The trip takes only a few minutes and on weekends (especially in the summer) the ferry is often packed with picnickers lugging coolers full of food and refreshments. The island is part of the Guánica Dry Forest Preserve and rangers ask that you take no glass with you and leave nothing behind—but be sure to bring back memories of paddling around the shallow waters and swimming and snorkeling through the natural channel that divides the island in half. Don’t forget your mask and gear—a kaleidoscope of exotic aquatic life revolves around it clear waters.
Certainly the most fascinating (and distant) Puerto Rican island is Mona, a reserve managed by the Puerto Rico Department of Natural Resources (DNR). This mysterious land emerges from some of the deepest water on Earth between Puerto Rico and the Dominican Republic. The island is about twice the size of Culebra (seven miles long by four miles wide), and resembles a massive limestone slab tilted on its side, where 200 ft. cliffs confront the sea. The remnants of a rail system can be found in its vast cave system, where a guano-extraction business once thrived. Cables guided the containers of guano—a fertilizer and gunpowder ingredient— to waiting ships.
The island has a rich history. Aboriginals settled there, Columbus claimed it in 1493, and Ponce de León is known to have visited it. Pirate gold is said to buried there and the remnants of a few sporadic attempts at modern settlement can still be seen, including a few structures, a pier, and an abandoned airstrip. Feral pigs and goats remain as an unwelcome heritage of those times. The U.S. Coast Guard maintained a lighthouse there (designed by Gustave Eiffel) from 1900 to 1976. Today only DNR rangers and scientists live on Mona.
Among the 100 endangered species of flora and fauna that can be seen on this “Puerto Rican Galápagos” is the Mona Iguana, a shy and harmless vegetarian that reaches four feet in length and can be found nowhere else. Hiking, bird watching, snorkeling, scuba, cave exploring, and sunbathing on the island’s pristine beaches are the most popular activities. DNR permits are required for camping (787-999-2200 ext. 5120 & 5158).
You can get to Mona Island by making arrangements with our local fishermen in the towns of Cabo Rojo and Mayagüez, who usually make the six-hour trip at night when the waters are less rough, but your best bet is to join an eco-tour. Acampa (787-706- 0695) offers a four-day excursion for physically fit travelers and includes transportation, equipment, meals, tents, and trained guides. In addition, Copladet (787-765-8595) and Excursiones Guariquén (787-831-6447) organize excursions to Mona.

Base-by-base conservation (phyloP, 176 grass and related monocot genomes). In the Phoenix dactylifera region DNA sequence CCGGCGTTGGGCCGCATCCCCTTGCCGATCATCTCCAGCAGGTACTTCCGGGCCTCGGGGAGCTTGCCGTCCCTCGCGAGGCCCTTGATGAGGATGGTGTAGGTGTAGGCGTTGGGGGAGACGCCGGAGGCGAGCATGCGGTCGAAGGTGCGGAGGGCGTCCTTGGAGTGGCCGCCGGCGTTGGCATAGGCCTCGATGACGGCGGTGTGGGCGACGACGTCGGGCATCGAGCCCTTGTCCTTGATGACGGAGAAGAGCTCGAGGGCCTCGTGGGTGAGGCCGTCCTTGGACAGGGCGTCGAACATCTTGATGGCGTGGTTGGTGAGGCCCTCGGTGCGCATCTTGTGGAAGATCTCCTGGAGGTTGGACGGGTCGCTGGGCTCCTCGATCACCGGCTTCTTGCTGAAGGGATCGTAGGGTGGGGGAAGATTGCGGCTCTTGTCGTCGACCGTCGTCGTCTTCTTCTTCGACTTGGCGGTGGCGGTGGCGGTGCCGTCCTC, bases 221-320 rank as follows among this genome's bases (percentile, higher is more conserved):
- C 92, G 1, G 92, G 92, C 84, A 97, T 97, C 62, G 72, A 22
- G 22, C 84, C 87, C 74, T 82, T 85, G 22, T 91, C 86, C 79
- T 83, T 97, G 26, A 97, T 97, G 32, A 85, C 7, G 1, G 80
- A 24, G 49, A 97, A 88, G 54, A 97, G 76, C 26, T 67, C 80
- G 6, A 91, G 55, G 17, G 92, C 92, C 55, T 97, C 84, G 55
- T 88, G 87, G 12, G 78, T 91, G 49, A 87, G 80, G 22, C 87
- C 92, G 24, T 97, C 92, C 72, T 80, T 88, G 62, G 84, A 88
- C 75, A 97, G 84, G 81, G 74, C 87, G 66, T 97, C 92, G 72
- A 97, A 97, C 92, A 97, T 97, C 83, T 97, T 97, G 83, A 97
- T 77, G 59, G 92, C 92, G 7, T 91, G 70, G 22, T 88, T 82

La Cordillera Natural Reserve
There are a dozen or so deserted cays and coral reefs in the Reserva Natural de la Cordillera, three or four miles off the east coast of Puerto Rico near Fajardo. Icacos and Palominos are among the best known, and the smaller cays of Diablo, Lobos, Ratones, and Palominitos are among the most picturesque.
The reserve is under the protection of the Puerto Rico Department of Natural Resources and is open from dawn to dusk. Most of the wildlife on and around the cays consists of endangered species and visitors are asked not to remove anything, not to leave anything behind, and never to step on or touch the coral. If you follow these simple rules, you are more than welcome there!
Sail and snorkel tour operators take small groups of happy visitors for day trips to the white sand beaches, clear waters, and colorful coral reef ecosystems around these cays. Most trips begin mid-morning at Puerto del Rey or Fajardo Marina (transportation from major hotels is available). After a short sail, the boat anchors off one of the cays for an hour or so of snorkeling, swimming, beachcombing, bird watching or soaking up the sun. After lunch onboard, the ship sails to another location for a second turn. Spectacular underwater views are virtually guaranteed.
The best part of the trip is that you don’t have to have any experience—there is plenty of help for both adults and children to learn to snorkel—and you don’t have to bring along masks, fins or life vests, since and all equipment is included. You don’t even have to know how to swim! There are usually plenty of rinks, snacks, down island music, and pleasant company to make these excursions popular. Operators report more than half of their passengers are repeat visitors.
If you are a guest of El Conquistador Resort, you don’t need to take a sail and snorkel trip to see Palominos. The resort leases much of the island as it’s beach and runs regular ferry service for you to get there and back.
To plan your trip to La Cordillera Natural Reserve, see the Sail and Snorkel Adventures page in the Having Fun section of this issue.